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Posts Tagged ‘Rep. Jan Pauls’

Jan Pauls

Today in Hutchinson, funeral services are being held for a stalwart pro-life leader, former State Rep. Jan Pauls, who died last Wednesday at age 64. She had endured a variety of health challenges over the last few years.

Pauls was a Reno County attorney who served in various legal positions, including county district judge.  She was appointed in Aug. 1991 to fill the district 102 state rep vacancy under pro-life Democrat Gov. Joan Finney.

Pauls served 26 years at the Statehouse, until 2017– the last two years as a Republican. The withering of the pro-life position and other policies in the Democrat Party platform caused her, in her words, “to go from Blue Dog Democrat to Blue Collar Republican.”

UNWAVERING VOICE FOR LIFE
As a legislator, Paul’s absolute defense for the unborn was there from the start and never wavered. She not only voted pro-life, she regularly articulated compelling support for it–and against hostile proposals– at the podium during House debate.

The KFL legislative team always sought her input on new pro-life measures and her counsel in persuading wavering reps to vote for life.

“Jan had the courage of her convictions. She was a pro-life champion,” remembered KFL president, Joe Patton, who served as a state legislator with her from 2007 through 2012.

Kansas Catholic Conference executive director Michael Schuttloffel commended her. “Jan served in the front lines of the greatest human rights battle of our time: the fight to protect innocent, defenseless, unborn human beings from death by abortion.  When others succumbed to political pressure on this issue, Jan stood strong as Gibraltar.”

Lance Kinzer, past KFL president and a State rep from 2004-2014, also had deep respect for her professionalism. “One of the most striking things about Jan was her attention to detail; she truly read every word of every bill, every amendment, and every conference committee report. She did this because she understood that small details mattered in the way a new law would be interpreted, applied and enforced. To me, the work ethic associated with this level of effort was the most impressive thing about her –and made her really stand out as a legislator.”

As State Rep, at the close of the legislative session in 2016, Pauls pushed hard to get Simon’s Law passed via conference committee. The measure reflected her long-time commitment to reforming Kansas law to protect children and families. (The measure became law this July.)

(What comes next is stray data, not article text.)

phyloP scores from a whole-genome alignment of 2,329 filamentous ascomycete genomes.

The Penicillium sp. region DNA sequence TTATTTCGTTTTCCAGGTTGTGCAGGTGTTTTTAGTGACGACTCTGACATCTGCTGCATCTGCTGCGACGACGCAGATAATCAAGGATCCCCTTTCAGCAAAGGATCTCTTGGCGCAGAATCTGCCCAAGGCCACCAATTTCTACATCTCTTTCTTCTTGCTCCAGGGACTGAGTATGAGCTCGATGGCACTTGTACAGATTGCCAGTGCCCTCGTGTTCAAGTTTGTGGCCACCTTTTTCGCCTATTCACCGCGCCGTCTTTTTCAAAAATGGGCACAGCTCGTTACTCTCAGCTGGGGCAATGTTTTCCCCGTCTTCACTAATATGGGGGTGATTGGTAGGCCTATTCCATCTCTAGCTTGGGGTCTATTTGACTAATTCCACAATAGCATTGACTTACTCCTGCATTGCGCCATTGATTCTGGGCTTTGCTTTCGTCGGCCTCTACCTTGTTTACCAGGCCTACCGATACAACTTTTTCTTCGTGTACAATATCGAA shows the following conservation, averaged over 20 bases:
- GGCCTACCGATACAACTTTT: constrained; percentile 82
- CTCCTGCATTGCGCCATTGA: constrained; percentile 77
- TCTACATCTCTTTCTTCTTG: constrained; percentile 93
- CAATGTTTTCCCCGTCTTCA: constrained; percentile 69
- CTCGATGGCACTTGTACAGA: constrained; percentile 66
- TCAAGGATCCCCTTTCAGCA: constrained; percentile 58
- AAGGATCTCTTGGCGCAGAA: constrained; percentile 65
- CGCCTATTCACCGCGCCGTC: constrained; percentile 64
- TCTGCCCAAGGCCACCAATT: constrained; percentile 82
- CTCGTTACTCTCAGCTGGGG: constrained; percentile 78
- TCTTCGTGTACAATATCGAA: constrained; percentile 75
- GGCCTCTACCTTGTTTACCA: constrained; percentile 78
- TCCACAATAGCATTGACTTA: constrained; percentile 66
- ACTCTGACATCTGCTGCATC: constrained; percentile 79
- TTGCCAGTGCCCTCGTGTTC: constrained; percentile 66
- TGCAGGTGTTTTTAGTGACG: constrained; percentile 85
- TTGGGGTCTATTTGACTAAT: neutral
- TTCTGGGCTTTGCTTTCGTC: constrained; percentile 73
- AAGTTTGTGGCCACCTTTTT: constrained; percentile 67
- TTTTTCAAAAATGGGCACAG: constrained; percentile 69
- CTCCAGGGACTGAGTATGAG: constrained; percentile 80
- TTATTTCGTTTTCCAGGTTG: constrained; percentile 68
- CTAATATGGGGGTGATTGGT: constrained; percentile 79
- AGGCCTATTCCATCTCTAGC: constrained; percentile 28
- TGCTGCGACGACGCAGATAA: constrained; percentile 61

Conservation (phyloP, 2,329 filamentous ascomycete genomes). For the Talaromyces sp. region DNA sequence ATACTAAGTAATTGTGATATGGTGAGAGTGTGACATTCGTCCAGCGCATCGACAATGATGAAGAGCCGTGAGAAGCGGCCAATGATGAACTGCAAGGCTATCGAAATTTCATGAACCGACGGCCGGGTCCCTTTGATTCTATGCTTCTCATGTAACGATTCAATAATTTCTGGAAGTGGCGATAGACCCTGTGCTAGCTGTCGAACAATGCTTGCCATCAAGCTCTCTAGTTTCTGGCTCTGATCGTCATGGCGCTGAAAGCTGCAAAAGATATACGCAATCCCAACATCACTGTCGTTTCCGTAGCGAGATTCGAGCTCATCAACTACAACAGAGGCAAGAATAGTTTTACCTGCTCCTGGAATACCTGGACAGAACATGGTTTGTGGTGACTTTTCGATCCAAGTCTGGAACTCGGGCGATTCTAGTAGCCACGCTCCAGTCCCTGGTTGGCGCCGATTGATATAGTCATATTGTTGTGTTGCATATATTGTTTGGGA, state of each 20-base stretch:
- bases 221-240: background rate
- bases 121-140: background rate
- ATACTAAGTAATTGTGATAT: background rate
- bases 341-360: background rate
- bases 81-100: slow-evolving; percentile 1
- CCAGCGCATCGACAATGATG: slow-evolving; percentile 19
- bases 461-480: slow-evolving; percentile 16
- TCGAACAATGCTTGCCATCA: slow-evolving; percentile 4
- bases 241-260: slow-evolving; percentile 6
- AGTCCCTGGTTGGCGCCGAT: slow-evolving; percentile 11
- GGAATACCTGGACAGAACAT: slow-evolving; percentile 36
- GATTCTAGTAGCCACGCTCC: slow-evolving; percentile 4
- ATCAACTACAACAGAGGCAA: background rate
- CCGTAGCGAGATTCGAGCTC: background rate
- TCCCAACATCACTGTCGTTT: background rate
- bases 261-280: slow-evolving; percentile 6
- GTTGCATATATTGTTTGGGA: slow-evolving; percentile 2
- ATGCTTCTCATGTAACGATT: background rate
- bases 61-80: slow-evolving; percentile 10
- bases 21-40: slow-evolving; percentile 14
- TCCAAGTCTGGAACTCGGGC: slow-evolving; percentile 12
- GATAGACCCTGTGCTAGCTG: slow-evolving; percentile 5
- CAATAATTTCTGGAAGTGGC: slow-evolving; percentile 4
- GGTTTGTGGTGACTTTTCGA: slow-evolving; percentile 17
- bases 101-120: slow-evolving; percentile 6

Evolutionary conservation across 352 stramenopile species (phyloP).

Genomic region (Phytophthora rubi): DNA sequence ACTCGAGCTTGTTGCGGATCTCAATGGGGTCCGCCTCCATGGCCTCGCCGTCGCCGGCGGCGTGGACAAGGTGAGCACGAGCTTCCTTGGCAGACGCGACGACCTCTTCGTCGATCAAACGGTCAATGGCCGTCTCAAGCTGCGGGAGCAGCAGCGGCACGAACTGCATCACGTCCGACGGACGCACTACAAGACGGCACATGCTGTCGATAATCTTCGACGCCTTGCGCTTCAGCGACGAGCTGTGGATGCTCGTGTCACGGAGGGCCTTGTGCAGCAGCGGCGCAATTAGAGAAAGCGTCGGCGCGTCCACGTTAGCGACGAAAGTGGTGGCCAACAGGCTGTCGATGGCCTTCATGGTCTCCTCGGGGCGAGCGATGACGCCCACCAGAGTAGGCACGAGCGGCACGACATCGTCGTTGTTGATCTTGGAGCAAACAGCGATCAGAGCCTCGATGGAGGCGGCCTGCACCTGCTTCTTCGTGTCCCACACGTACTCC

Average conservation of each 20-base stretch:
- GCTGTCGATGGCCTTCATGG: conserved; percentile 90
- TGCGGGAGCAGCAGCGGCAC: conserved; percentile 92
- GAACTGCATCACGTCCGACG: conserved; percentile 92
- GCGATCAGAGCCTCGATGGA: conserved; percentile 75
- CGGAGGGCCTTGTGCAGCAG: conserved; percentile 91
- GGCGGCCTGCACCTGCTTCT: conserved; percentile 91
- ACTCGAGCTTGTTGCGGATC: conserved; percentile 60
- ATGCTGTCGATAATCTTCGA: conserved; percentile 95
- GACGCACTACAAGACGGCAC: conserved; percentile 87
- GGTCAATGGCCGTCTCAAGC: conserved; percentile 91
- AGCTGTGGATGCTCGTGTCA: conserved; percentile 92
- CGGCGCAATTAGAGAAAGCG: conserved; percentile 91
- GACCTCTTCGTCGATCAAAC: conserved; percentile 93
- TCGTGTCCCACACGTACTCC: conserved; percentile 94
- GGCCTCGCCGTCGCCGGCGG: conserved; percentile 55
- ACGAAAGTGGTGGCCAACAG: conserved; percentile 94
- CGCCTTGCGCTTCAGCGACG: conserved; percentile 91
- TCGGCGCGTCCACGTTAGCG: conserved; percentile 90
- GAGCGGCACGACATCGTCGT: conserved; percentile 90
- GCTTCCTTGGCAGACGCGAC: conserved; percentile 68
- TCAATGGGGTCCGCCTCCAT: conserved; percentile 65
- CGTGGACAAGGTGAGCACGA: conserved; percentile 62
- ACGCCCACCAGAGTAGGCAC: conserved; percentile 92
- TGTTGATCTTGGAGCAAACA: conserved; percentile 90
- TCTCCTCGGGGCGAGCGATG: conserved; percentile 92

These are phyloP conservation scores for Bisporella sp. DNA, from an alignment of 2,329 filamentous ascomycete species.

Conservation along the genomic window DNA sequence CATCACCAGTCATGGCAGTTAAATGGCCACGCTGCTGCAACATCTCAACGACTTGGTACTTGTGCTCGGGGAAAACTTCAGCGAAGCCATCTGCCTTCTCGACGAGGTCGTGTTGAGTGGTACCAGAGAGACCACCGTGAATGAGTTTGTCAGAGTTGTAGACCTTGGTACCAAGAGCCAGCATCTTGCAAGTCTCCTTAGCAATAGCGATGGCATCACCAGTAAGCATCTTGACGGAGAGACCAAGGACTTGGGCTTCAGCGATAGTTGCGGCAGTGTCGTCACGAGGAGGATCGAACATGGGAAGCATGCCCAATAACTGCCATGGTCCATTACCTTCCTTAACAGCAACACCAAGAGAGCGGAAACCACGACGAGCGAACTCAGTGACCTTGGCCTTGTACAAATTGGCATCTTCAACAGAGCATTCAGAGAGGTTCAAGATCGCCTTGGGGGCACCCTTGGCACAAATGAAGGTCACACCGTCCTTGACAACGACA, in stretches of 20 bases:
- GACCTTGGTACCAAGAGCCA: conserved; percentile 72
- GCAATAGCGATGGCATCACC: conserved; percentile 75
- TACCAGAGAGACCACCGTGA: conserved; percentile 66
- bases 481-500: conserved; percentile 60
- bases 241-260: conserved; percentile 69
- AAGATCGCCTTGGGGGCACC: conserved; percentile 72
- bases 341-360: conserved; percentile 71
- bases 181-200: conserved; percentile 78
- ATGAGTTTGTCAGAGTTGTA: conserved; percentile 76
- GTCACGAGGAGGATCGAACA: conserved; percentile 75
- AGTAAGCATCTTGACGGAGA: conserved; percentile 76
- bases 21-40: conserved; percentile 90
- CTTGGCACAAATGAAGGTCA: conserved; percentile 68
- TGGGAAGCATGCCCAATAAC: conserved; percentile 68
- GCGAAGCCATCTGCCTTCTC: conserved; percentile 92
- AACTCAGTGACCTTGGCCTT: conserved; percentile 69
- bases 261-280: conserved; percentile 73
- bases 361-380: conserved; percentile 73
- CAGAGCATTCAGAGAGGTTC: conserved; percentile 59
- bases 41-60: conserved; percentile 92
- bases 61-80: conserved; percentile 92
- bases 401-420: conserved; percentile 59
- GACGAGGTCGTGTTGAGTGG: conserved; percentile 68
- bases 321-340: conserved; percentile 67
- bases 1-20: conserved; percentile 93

In our experience, Rep. Jan Pauls did not aspire to preeminence, prosperity, position, promotions, plaudits or popularity.

Rather, she was a wise and hard-working servant of Kansas and champion for life.  May she rest in peace.

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pp money (2)The Kansas Legislature adjourned for the year in the wee hours of Monday morning, with two big victories in the area of pro-life healthcare. UPDATE, May 13: Gov. Brownback signed both measures into law this week.

Disappointingly, the time clock hurt us on achieving Simon’s Law, which will be explained further on in this post.

Senate Bill 248, formerly SB 436 (KFL testimony here) was enacted late Sunday evening. It enacts, as permanent law, the “Huelskamp-Kinzer” language prioritizing Title X federal reproductive health money to full-service public health clinics.

Planned Parenthood hates this mechanism because they do not qualify as full-service and it’s a big chunk of Kansas money they no longer get. Planned Parenthood filed a legal challenge against the prioritization but lost in federal appeals court. Title X Kansas funding now surpasses the pre-litigation level.

Sen. Masterson, Sen. Tyson

Sen. Masterson, Sen. Tyson

Huelskamp-Kinzer language is a model way for states to improve healthcare for the indigent, by funneling Title X money to comprehensive services at “safety net” clinics and public hospitals.

State Sen. Caryn Tyson (R- Parker) carried the bill and Sen. Ty Masterson (R-Andover) shepherded it to completion. The vote was 87-34 in the House and 32-8 in the Senate.

MIDWIVES’ ROLE IN ABORTION STOPPED
Kansas passed a large bill, HB 2615, with a number of sections regulating health care services and providers. The section governing the independent practice of midwives includes pro-life language:
            Nothing in the independent practice of midwifery act should be call midwifeconstrued to authorize a certified nurse-midwife engaging in the independent practice of midwifery under such act to perform, induce or prescribe drugs for an abortion.”

There was quite a bit of educating to do on this subject as some legislators just didn’t want to believe that nurse midwives– those most intimately dedicated to nurturing labor and delivery– would actually do abortions.  Yet the National Abortion Federation has long had a strategy for increasing “access to abortion” (i.e. more babies aborted) by expanding the scope of practice of lower level health care professionals. Read more on this topic, including a memo from National Right to Life Director of State Legislation, Mary Spaulding Balch, J.D. here.

Sen. O'Donnell, Sen. Pilcher Cook

Sen. O’Donnell, Sen. Pilcher Cook